January/February, 1998 Volume XII Number 10
No further appeals
by Cathy Ramey
How many of you have heard of the Year 2000 ("Y2K") problem, or the "millennium bug" as some call it? If you haven't picked up on the computer crisis subject through industry journals, your first response may be something like my own. Cynical. But a little bit of research proves that something is brewing. It may not be the cause of global disaster that some predict, but on the other hand it has already had global implications. There is a problem.
To bring this down to where you live, how many of you have credit cards that expired in 1997? A few of my friends did. Credit cards are generally issued for a period of three years once a credit reputation has been established. My friends awaited the anticipated replacement cards that arrive automatically, but they had to wait until long after their old cards had technically expired. One friend finally got his card extended until 1999 instead of the year 2000. Another had hers arrive only to have it swallowed up in an ATM machine the first time she attempted a withdrawal. Apparently the last two digits on the year date, 00, created some confusion that the credit card company had failed to correct before generating year-2000 cards. She is still waiting for a replacement months later.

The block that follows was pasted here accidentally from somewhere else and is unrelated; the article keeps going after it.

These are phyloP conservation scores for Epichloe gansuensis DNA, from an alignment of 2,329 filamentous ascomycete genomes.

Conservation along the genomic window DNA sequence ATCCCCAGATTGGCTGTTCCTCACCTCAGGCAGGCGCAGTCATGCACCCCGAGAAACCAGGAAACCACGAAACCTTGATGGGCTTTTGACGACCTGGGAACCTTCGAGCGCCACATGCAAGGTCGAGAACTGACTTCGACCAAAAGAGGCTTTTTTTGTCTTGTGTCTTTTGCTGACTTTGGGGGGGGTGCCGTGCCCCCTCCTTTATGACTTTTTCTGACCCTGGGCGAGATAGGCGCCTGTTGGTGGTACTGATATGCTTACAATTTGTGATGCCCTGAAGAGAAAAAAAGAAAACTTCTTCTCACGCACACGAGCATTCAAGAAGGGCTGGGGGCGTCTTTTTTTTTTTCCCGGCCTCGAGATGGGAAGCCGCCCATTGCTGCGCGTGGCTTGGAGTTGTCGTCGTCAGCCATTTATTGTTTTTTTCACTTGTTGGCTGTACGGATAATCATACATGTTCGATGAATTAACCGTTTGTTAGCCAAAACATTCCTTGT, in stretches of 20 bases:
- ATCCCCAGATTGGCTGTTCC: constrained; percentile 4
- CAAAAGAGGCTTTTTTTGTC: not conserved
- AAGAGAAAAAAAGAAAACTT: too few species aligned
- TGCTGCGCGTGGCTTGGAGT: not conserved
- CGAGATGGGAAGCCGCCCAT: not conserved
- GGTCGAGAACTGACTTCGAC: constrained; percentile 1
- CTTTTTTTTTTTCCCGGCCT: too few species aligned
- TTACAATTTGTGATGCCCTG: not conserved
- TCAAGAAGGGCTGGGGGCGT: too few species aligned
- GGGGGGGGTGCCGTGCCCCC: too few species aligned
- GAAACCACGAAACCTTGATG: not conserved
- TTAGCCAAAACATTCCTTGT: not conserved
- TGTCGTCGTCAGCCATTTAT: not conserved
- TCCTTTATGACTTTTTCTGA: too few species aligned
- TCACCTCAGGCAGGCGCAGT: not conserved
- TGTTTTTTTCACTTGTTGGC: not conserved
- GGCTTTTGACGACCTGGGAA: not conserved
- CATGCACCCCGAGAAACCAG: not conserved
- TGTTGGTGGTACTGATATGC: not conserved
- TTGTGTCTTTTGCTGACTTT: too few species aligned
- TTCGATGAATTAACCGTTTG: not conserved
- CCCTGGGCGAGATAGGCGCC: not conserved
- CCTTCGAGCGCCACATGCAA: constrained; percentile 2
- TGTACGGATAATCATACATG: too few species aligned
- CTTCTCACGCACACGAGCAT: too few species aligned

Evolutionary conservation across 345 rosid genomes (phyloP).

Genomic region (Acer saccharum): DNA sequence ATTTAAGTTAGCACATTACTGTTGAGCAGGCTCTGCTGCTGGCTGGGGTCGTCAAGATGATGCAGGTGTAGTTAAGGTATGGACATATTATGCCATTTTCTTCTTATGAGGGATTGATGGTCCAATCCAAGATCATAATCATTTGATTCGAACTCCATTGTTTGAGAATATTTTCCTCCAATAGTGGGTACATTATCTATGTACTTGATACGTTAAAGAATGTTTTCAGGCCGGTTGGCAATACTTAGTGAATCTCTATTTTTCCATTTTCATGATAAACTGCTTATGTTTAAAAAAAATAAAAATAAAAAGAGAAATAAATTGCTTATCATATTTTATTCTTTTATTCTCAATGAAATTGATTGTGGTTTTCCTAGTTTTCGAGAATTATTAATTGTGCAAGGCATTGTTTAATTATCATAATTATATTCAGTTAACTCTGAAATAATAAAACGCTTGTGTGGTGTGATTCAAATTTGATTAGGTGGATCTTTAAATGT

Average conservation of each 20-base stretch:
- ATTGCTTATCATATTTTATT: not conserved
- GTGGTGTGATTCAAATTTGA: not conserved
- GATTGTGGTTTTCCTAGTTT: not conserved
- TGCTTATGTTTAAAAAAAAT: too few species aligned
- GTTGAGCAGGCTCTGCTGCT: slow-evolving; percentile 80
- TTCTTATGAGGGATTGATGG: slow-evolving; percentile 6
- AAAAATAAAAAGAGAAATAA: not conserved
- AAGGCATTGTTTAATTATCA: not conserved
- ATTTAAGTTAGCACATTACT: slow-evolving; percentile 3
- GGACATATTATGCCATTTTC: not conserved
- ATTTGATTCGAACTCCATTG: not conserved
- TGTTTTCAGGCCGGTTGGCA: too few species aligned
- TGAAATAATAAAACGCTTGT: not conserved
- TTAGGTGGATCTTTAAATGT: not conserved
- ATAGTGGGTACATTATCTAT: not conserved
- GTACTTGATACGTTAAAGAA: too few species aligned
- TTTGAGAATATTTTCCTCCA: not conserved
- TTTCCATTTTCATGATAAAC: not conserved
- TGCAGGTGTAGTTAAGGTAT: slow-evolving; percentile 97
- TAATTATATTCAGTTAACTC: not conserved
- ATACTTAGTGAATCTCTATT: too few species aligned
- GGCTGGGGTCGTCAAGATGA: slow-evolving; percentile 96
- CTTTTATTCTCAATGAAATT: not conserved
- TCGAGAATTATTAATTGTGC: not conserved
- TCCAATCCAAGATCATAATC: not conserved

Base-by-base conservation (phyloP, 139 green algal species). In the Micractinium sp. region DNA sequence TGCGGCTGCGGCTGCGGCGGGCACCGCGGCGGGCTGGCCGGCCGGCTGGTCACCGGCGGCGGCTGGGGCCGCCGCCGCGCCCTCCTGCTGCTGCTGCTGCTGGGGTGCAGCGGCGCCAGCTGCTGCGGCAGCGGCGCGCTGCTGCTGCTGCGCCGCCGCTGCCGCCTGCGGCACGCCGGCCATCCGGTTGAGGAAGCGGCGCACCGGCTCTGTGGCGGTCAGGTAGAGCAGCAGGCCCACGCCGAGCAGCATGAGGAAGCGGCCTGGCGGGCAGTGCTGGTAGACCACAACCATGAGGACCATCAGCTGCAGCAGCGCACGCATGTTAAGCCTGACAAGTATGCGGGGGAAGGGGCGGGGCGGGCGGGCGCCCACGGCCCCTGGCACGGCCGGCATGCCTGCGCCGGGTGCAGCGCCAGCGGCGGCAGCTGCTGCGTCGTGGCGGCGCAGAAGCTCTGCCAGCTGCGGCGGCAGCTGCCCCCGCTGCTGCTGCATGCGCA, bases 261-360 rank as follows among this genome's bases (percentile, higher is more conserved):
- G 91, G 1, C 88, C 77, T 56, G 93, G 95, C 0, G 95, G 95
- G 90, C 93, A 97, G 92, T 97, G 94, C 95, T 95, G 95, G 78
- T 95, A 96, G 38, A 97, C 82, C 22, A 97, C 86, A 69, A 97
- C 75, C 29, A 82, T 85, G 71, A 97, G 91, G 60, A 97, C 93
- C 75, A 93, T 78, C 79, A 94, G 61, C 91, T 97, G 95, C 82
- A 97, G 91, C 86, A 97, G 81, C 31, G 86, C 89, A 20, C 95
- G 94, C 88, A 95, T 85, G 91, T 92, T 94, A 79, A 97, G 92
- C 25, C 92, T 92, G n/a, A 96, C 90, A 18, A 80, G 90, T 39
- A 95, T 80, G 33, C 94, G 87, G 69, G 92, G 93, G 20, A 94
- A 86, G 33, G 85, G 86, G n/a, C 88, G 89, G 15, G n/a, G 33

These are small problems in the grand scheme of things, but imagine the magnitude of the problem if government, industry, and institutions using large, old, and expensive mainframe computers fail to come up with a "fix." It isn't as easy as turning in your old PC for a new one. Estimates are that the problem will demand billions of dollars in the United States alone as programmers scurry to correct millions of lines of computer code. Many of the original computer "artists" who built COBAL systems and other programs simply created as they went along; they didn't record all of the steps they incorporated in order to make computers that would store billions of files and spew out millions of pieces of data every single day. Worse yet, understandably most of these artists no longer remember the particulars that went into establishing code for each operation and the networking of one operation with another. Some of these artists have even died. There aren't enough technicians available to do all of the work necessary to unravel and retest systems, and the computer industry cannot simply build replacement systems. At least not at present.
So, is the Y2K a judgment from God?
It may be premature to say that God is visiting us with a judgment by technology, but indications are that He is certainly not stepping up to the keyboard to supply a quick fix either. Y2K has the potential to bring about enormous political and social change, but perhaps the cynics are correct when they predict that the problem will find a resolution.